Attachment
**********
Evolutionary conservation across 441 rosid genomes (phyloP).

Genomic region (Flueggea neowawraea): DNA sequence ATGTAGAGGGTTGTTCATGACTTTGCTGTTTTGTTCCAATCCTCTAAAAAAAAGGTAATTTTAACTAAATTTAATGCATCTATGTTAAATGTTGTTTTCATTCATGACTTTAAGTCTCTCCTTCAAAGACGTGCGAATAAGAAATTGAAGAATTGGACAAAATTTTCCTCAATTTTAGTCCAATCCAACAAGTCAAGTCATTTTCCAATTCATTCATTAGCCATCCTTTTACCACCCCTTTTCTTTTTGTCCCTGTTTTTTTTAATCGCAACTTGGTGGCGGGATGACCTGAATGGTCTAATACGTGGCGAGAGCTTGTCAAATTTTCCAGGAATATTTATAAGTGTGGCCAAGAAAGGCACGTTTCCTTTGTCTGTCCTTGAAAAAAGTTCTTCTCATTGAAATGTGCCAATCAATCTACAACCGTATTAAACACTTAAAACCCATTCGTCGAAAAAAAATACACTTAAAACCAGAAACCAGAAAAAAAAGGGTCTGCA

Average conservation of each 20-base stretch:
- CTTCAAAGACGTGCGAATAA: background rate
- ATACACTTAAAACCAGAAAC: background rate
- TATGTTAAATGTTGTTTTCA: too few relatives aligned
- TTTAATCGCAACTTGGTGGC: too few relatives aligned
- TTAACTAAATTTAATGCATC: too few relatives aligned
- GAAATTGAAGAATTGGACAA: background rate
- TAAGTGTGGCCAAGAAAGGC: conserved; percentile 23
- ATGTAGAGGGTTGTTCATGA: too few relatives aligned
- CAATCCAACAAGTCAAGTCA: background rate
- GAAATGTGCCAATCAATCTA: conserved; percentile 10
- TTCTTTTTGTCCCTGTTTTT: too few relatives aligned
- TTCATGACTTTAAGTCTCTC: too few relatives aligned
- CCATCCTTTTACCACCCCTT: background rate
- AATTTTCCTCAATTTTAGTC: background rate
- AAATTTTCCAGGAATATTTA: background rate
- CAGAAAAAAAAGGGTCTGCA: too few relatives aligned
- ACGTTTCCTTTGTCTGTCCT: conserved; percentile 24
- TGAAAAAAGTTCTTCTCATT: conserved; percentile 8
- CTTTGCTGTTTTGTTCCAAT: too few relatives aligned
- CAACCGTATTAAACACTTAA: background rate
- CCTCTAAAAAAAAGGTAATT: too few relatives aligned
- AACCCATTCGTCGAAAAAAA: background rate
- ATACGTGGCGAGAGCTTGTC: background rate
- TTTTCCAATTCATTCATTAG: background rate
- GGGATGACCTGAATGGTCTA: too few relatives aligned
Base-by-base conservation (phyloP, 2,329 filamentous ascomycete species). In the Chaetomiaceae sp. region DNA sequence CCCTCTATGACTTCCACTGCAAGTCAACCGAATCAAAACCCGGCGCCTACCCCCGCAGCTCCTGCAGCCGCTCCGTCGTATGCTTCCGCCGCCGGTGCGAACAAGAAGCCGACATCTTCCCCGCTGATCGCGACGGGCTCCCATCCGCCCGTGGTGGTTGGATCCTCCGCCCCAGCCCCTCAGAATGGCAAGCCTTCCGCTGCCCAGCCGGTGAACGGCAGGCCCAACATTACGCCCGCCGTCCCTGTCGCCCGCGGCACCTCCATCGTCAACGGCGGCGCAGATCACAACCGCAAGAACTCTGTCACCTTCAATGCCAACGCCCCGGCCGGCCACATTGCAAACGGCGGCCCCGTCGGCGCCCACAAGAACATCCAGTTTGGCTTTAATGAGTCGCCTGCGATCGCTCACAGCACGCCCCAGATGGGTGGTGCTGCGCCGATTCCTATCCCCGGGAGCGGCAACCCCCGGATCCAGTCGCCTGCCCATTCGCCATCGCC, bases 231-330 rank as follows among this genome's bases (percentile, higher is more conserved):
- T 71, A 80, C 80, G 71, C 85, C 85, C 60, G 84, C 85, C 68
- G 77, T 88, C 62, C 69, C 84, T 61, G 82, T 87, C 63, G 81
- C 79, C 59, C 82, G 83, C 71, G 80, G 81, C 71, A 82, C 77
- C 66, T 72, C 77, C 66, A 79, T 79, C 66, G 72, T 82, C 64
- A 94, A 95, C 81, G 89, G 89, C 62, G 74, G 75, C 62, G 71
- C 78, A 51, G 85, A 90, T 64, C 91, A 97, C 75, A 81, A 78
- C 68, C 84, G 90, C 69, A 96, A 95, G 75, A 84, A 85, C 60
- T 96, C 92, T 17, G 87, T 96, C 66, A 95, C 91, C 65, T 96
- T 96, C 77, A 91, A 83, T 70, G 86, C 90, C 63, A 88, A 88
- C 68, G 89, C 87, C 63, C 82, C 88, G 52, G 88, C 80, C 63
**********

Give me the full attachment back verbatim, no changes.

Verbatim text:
Evolutionary conservation across 441 rosid genomes (phyloP).

Genomic region (Flueggea neowawraea): DNA sequence ATGTAGAGGGTTGTTCATGACTTTGCTGTTTTGTTCCAATCCTCTAAAAAAAAGGTAATTTTAACTAAATTTAATGCATCTATGTTAAATGTTGTTTTCATTCATGACTTTAAGTCTCTCCTTCAAAGACGTGCGAATAAGAAATTGAAGAATTGGACAAAATTTTCCTCAATTTTAGTCCAATCCAACAAGTCAAGTCATTTTCCAATTCATTCATTAGCCATCCTTTTACCACCCCTTTTCTTTTTGTCCCTGTTTTTTTTAATCGCAACTTGGTGGCGGGATGACCTGAATGGTCTAATACGTGGCGAGAGCTTGTCAAATTTTCCAGGAATATTTATAAGTGTGGCCAAGAAAGGCACGTTTCCTTTGTCTGTCCTTGAAAAAAGTTCTTCTCATTGAAATGTGCCAATCAATCTACAACCGTATTAAACACTTAAAACCCATTCGTCGAAAAAAAATACACTTAAAACCAGAAACCAGAAAAAAAAGGGTCTGCA

Average conservation of each 20-base stretch:
- CTTCAAAGACGTGCGAATAA: background rate
- ATACACTTAAAACCAGAAAC: background rate
- TATGTTAAATGTTGTTTTCA: too few relatives aligned
- TTTAATCGCAACTTGGTGGC: too few relatives aligned
- TTAACTAAATTTAATGCATC: too few relatives aligned
- GAAATTGAAGAATTGGACAA: background rate
- TAAGTGTGGCCAAGAAAGGC: conserved; percentile 23
- ATGTAGAGGGTTGTTCATGA: too few relatives aligned
- CAATCCAACAAGTCAAGTCA: background rate
- GAAATGTGCCAATCAATCTA: conserved; percentile 10
- TTCTTTTTGTCCCTGTTTTT: too few relatives aligned
- TTCATGACTTTAAGTCTCTC: too few relatives aligned
- CCATCCTTTTACCACCCCTT: background rate
- AATTTTCCTCAATTTTAGTC: background rate
- AAATTTTCCAGGAATATTTA: background rate
- CAGAAAAAAAAGGGTCTGCA: too few relatives aligned
- ACGTTTCCTTTGTCTGTCCT: conserved; percentile 24
- TGAAAAAAGTTCTTCTCATT: conserved; percentile 8
- CTTTGCTGTTTTGTTCCAAT: too few relatives aligned
- CAACCGTATTAAACACTTAA: background rate
- CCTCTAAAAAAAAGGTAATT: too few relatives aligned
- AACCCATTCGTCGAAAAAAA: background rate
- ATACGTGGCGAGAGCTTGTC: background rate
- TTTTCCAATTCATTCATTAG: background rate
- GGGATGACCTGAATGGTCTA: too few relatives aligned
Base-by-base conservation (phyloP, 2,329 filamentous ascomycete species). In the Chaetomiaceae sp. region DNA sequence CCCTCTATGACTTCCACTGCAAGTCAACCGAATCAAAACCCGGCGCCTACCCCCGCAGCTCCTGCAGCCGCTCCGTCGTATGCTTCCGCCGCCGGTGCGAACAAGAAGCCGACATCTTCCCCGCTGATCGCGACGGGCTCCCATCCGCCCGTGGTGGTTGGATCCTCCGCCCCAGCCCCTCAGAATGGCAAGCCTTCCGCTGCCCAGCCGGTGAACGGCAGGCCCAACATTACGCCCGCCGTCCCTGTCGCCCGCGGCACCTCCATCGTCAACGGCGGCGCAGATCACAACCGCAAGAACTCTGTCACCTTCAATGCCAACGCCCCGGCCGGCCACATTGCAAACGGCGGCCCCGTCGGCGCCCACAAGAACATCCAGTTTGGCTTTAATGAGTCGCCTGCGATCGCTCACAGCACGCCCCAGATGGGTGGTGCTGCGCCGATTCCTATCCCCGGGAGCGGCAACCCCCGGATCCAGTCGCCTGCCCATTCGCCATCGCC, bases 231-330 rank as follows among this genome's bases (percentile, higher is more conserved):
- T 71, A 80, C 80, G 71, C 85, C 85, C 60, G 84, C 85, C 68
- G 77, T 88, C 62, C 69, C 84, T 61, G 82, T 87, C 63, G 81
- C 79, C 59, C 82, G 83, C 71, G 80, G 81, C 71, A 82, C 77
- C 66, T 72, C 77, C 66, A 79, T 79, C 66, G 72, T 82, C 64
- A 94, A 95, C 81, G 89, G 89, C 62, G 74, G 75, C 62, G 71
- C 78, A 51, G 85, A 90, T 64, C 91, A 97, C 75, A 81, A 78
- C 68, C 84, G 90, C 69, A 96, A 95, G 75, A 84, A 85, C 60
- T 96, C 92, T 17, G 87, T 96, C 66, A 95, C 91, C 65, T 96
- T 96, C 77, A 91, A 83, T 70, G 86, C 90, C 63, A 88, A 88
- C 68, G 89, C 87, C 63, C 82, C 88, G 52, G 88, C 80, C 63